Second, when I am able to contact non-dual awareness, it’s largely a phenomenon of mind. I feel connected but not loved, because love isn’t primarily mental. I can see that love surrounds me, but it doesn’t sink in because my heart isn’t as engaged as my head.
I think this is an artifact of how I was taught to approach unitive consciousness. A buddhist nun (technically, a bhikkhuni, a female monastic) advised me to turn the light of consciousness on itself. At first this sparked a headache, as I tried to become aware of awareness. But during that retreat in May something clicked inside and non-duality appeared obvious. I could barely understand why I’d ever assumed a difference between observer and observed.
Note the emphasis, however, on awareness. Focusing on it worked, but it exercised mind rather than heart. I now realize that just as we can become conscious of universal consciousness, we can engender love for universal love.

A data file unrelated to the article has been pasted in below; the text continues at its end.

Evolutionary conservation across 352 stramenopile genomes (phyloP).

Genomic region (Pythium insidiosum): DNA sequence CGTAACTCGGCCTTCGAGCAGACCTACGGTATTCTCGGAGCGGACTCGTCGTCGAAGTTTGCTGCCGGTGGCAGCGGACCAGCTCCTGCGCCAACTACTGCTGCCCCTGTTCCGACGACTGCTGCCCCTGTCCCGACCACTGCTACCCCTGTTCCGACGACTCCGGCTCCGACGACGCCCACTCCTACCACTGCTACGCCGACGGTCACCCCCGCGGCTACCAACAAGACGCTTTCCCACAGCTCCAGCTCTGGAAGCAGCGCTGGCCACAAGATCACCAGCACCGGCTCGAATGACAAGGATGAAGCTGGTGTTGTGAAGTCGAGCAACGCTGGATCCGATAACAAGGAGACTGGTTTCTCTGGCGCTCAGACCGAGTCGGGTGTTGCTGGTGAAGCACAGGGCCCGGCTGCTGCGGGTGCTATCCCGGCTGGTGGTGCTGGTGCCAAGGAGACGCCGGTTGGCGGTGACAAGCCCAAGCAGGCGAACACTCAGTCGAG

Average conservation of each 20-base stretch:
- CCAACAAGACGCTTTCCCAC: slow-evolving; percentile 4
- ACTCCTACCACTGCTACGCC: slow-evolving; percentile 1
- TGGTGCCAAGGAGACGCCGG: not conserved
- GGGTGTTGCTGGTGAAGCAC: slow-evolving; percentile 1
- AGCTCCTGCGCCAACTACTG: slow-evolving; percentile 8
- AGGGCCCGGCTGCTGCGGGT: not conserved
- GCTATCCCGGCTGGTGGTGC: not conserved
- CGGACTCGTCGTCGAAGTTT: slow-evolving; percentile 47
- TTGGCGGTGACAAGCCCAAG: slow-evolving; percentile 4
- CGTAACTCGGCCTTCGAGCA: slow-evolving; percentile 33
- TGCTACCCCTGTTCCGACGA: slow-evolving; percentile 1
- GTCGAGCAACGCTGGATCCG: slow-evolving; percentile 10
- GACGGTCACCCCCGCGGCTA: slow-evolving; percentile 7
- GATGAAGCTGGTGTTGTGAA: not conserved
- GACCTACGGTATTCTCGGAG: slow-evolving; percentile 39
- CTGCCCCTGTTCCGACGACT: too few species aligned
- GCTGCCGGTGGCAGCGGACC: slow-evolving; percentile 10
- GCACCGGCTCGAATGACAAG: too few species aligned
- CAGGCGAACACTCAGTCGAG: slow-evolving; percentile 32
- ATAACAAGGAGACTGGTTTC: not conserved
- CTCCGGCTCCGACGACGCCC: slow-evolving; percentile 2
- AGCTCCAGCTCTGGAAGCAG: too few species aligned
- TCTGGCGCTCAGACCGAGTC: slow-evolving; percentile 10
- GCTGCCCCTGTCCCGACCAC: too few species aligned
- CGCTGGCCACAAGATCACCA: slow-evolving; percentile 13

Last night, while awake between midnight and three, I started doing exactly that. I felt devotional toward the pervasive ardor observed in non-dual states. As happened when I turned awareness back on itself, the recursion of love awoke me to a stunning but obvious truth: affection is not a scarce resource. It doesn’t need to be earned, as if mined with great exertion from rare veins in hard rock. Love is an atmosphere that surrounds us, embraces us, floods us. The reason we don’t often feel this abundant sweetness is that we have forgotten how to breathe it in. But all we need do is inhale, and our aching need for human regard vanishes.